In elite family-filled suburbs where most people have college degrees, trust actually tends to be high, regardless of stereotypes about gated driveways. Where do we find trusting middle-class or working-class communities? Where most people go to church.
And when the churches start emptying, the trust starts shrinking. Researchers Margaret Brinig and Nicole Stelle Garnett looked into what happened where Catholic schools shut down for reasons that didn’t appear to be low attendance. Maybe the pastor was transferred and not replaced. Maybe the building had to be demolished. These neighborhoods, shortly after the school shut down, saw increases in public drinking, drug dealing, and drug use. Graffiti, litter, and abandoned buildings became more prevalent.
In such neighborhoods, after the shut down, people were less likely to agree that “people around here are willing to help their neighbors,” or “this is a close-knit neighborhood,” or “people in this neighborhood can be trusted.”
“[R]eligious Americans are, in fact, more generous neighbors and more conscientious citizens than their secular counterparts,” wrote Robert Putnam and his coauthor David Campbell in American Grace, a church-centered follow-up to Bowling Alone.
Most importantly, trust is simply higher in places where more people go to church. “[T]he average American has more trust in ‘people who are deeply religious,’” Putnam and Campbell reported. Also, “religious people themselves are most trusting of just about everybody than are secular people.”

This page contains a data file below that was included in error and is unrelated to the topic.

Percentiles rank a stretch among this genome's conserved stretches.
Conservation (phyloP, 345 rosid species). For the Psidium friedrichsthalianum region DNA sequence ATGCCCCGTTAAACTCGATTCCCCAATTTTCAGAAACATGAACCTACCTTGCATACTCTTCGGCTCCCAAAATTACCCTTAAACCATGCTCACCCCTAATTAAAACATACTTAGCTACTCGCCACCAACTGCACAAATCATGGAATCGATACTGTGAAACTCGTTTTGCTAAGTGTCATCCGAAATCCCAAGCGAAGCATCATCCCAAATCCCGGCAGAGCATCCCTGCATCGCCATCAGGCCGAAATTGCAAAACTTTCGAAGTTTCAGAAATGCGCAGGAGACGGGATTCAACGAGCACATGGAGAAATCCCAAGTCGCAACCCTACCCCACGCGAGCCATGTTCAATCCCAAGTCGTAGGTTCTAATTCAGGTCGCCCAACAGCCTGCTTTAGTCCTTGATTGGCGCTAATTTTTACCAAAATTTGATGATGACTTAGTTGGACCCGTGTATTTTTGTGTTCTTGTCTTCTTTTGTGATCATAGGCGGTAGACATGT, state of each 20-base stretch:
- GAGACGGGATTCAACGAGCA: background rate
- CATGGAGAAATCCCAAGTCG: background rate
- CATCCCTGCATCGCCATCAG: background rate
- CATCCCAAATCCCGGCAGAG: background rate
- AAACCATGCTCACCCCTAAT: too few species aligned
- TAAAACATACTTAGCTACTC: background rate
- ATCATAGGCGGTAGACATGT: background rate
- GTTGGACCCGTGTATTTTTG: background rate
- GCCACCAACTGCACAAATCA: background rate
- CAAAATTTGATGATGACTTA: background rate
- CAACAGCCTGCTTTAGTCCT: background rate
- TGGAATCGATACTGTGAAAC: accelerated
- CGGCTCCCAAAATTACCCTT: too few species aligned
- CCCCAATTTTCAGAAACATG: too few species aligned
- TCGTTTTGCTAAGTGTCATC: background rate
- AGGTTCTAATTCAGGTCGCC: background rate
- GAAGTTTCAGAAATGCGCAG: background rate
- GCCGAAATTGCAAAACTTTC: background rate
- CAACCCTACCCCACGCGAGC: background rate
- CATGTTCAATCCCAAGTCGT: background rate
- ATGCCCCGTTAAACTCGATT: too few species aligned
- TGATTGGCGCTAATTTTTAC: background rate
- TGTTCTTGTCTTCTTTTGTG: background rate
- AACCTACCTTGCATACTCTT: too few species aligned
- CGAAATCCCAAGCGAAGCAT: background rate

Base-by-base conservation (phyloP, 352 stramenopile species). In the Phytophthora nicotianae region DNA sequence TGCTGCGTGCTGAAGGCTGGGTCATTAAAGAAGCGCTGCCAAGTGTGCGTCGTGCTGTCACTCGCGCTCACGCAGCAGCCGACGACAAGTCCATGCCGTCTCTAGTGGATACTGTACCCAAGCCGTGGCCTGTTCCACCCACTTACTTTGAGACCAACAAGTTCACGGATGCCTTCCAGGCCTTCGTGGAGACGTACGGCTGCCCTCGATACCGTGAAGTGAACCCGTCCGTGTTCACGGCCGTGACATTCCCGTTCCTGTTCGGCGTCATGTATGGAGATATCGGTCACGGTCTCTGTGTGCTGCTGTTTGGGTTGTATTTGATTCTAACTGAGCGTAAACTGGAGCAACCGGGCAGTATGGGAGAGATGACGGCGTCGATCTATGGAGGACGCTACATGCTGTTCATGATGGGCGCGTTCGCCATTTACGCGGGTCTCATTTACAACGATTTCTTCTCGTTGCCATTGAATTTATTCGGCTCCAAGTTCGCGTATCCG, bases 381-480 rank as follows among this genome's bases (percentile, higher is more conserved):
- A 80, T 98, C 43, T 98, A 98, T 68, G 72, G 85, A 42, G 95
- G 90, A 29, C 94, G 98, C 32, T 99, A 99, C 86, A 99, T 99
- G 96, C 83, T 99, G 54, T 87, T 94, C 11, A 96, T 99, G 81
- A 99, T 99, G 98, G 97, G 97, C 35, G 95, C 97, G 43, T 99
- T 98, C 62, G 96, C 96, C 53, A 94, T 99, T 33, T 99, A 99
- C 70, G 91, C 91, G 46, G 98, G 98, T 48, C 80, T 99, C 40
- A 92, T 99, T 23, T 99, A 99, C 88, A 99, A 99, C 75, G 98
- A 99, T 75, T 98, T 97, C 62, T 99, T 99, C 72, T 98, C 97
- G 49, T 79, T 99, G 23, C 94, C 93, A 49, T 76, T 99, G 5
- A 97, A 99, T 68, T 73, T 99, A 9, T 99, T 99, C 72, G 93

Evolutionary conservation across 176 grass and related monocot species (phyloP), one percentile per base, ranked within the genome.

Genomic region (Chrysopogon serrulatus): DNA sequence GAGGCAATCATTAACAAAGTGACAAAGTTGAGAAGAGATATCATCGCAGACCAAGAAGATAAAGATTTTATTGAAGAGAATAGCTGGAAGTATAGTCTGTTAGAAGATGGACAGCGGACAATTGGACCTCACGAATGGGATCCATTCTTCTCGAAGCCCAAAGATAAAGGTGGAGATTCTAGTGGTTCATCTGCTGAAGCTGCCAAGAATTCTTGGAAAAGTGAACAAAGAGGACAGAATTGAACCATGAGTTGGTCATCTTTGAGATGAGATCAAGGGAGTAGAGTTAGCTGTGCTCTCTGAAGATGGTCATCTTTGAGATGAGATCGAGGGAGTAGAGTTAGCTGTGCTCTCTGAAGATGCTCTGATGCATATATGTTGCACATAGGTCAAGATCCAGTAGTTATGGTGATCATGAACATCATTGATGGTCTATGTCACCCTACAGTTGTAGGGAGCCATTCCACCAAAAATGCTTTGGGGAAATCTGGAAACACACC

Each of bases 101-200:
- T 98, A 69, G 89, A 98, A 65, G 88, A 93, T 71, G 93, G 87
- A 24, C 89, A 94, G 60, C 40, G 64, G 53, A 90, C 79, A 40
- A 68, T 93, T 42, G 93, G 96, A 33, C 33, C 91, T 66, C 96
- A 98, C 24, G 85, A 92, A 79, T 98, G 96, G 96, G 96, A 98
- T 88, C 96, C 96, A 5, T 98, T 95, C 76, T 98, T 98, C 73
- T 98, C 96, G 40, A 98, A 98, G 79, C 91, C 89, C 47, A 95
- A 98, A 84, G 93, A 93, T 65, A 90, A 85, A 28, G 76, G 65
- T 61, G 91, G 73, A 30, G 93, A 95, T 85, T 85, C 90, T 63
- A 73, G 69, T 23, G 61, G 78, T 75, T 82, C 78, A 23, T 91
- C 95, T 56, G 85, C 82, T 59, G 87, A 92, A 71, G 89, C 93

The main determinant in all of religion’s benefits, the authors found, was not depth of belief, but frequency of attendance.
The secularization of America is eroding trust. The elites’ replacements for church are strong public schools, country clubs, travel sports teams, and so on. The working class and middle class, it seems, lack those secular institutions of civil society, particularly after the core institution, church, dries up.
It’s got to be a bitter irony for the secular Left. They cheered as they saw Americans turning away from church. But when Middle America turned away from church, they were missing something. And they sought it in Trump.
This article has been republished with permission from The American Conservative.